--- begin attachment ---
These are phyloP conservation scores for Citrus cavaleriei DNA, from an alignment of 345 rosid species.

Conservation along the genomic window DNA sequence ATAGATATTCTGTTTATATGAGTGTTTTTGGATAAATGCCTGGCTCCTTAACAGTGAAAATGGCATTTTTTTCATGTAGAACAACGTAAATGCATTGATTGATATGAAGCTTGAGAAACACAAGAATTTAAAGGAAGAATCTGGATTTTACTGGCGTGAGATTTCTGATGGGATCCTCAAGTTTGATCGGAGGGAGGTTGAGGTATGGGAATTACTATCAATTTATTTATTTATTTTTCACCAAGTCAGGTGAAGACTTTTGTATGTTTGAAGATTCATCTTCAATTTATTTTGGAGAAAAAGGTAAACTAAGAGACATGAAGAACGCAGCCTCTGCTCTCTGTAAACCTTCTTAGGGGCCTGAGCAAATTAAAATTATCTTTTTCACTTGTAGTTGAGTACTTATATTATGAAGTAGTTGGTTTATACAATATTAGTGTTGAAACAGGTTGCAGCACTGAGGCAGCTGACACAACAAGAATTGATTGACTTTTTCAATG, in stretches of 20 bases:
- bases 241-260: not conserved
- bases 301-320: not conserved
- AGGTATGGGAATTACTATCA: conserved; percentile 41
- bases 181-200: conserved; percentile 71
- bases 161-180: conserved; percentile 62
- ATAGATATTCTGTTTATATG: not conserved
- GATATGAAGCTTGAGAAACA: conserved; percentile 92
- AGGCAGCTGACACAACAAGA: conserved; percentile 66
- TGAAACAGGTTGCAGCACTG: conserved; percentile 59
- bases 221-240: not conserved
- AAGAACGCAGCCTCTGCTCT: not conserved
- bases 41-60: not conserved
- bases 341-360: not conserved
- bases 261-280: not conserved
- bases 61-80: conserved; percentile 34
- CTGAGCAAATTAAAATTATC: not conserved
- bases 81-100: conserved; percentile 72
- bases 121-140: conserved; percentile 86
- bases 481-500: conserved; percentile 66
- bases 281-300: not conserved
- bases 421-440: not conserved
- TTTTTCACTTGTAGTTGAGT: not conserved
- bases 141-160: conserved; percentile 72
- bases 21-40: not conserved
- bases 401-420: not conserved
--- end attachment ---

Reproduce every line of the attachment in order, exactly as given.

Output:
These are phyloP conservation scores for Citrus cavaleriei DNA, from an alignment of 345 rosid species.

Conservation along the genomic window DNA sequence ATAGATATTCTGTTTATATGAGTGTTTTTGGATAAATGCCTGGCTCCTTAACAGTGAAAATGGCATTTTTTTCATGTAGAACAACGTAAATGCATTGATTGATATGAAGCTTGAGAAACACAAGAATTTAAAGGAAGAATCTGGATTTTACTGGCGTGAGATTTCTGATGGGATCCTCAAGTTTGATCGGAGGGAGGTTGAGGTATGGGAATTACTATCAATTTATTTATTTATTTTTCACCAAGTCAGGTGAAGACTTTTGTATGTTTGAAGATTCATCTTCAATTTATTTTGGAGAAAAAGGTAAACTAAGAGACATGAAGAACGCAGCCTCTGCTCTCTGTAAACCTTCTTAGGGGCCTGAGCAAATTAAAATTATCTTTTTCACTTGTAGTTGAGTACTTATATTATGAAGTAGTTGGTTTATACAATATTAGTGTTGAAACAGGTTGCAGCACTGAGGCAGCTGACACAACAAGAATTGATTGACTTTTTCAATG, in stretches of 20 bases:
- bases 241-260: not conserved
- bases 301-320: not conserved
- AGGTATGGGAATTACTATCA: conserved; percentile 41
- bases 181-200: conserved; percentile 71
- bases 161-180: conserved; percentile 62
- ATAGATATTCTGTTTATATG: not conserved
- GATATGAAGCTTGAGAAACA: conserved; percentile 92
- AGGCAGCTGACACAACAAGA: conserved; percentile 66
- TGAAACAGGTTGCAGCACTG: conserved; percentile 59
- bases 221-240: not conserved
- AAGAACGCAGCCTCTGCTCT: not conserved
- bases 41-60: not conserved
- bases 341-360: not conserved
- bases 261-280: not conserved
- bases 61-80: conserved; percentile 34
- CTGAGCAAATTAAAATTATC: not conserved
- bases 81-100: conserved; percentile 72
- bases 121-140: conserved; percentile 86
- bases 481-500: conserved; percentile 66
- bases 281-300: not conserved
- bases 421-440: not conserved
- TTTTTCACTTGTAGTTGAGT: not conserved
- bases 141-160: conserved; percentile 72
- bases 21-40: not conserved
- bases 401-420: not conserved